When you know yourselves, then you will be known, and you will know that you are the sons of the living Father. But if you do not know yourselves, then you are in poverty, and you are poverty.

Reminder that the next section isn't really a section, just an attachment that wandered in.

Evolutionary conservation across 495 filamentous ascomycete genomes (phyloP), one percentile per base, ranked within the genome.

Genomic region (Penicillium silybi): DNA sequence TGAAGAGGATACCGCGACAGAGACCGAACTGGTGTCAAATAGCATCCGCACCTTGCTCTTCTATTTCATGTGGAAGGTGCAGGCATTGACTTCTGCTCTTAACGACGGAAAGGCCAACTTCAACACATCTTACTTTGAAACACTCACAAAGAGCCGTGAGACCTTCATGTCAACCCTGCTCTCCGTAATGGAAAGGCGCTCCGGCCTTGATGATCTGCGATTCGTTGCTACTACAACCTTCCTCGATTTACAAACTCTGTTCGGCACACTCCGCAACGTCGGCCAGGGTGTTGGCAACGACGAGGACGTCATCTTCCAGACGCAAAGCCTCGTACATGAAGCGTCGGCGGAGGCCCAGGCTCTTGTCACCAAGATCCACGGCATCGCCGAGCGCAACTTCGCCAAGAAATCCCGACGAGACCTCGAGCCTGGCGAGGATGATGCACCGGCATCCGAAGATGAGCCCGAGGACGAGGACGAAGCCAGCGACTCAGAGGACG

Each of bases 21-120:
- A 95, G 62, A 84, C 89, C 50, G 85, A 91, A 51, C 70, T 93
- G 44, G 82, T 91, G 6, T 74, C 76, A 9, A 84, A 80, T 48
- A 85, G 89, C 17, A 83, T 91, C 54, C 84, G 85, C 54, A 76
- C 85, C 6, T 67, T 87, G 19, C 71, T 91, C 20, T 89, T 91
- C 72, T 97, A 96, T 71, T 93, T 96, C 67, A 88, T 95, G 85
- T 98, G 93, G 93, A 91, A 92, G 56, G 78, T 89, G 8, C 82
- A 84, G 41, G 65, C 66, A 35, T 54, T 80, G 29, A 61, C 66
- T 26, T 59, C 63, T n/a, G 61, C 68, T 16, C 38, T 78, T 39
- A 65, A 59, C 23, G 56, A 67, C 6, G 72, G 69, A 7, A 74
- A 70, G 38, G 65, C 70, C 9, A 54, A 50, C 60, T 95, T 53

We are ‘perpetuating the poverty that is us’, but saying this isn’t quite right either because what we are so busy perpetuating isn’t really us but ‘who we think we are’, which is the generic self. This is the ‘essential mechanism’ of unconscious life. To say that this is ‘an utterly crazy situation’ is the understatement of the century – what could be crazier than this? In the adverts the generic self looks as if it knows what it’s doing, it looks as if it is successfully seeking and finding its own benefit (and greatly enjoying it too). The GS looks as if it is leading a wonderfully satisfying life, a thrilling and magical life – this is the illusion that is being so cleverly fostered by the advertising industry, after all – but none of this is true. It is all an utterly fantastical hallucination and it is this ‘utterly fantastical hallucination’ that our society promotes so effectively every day.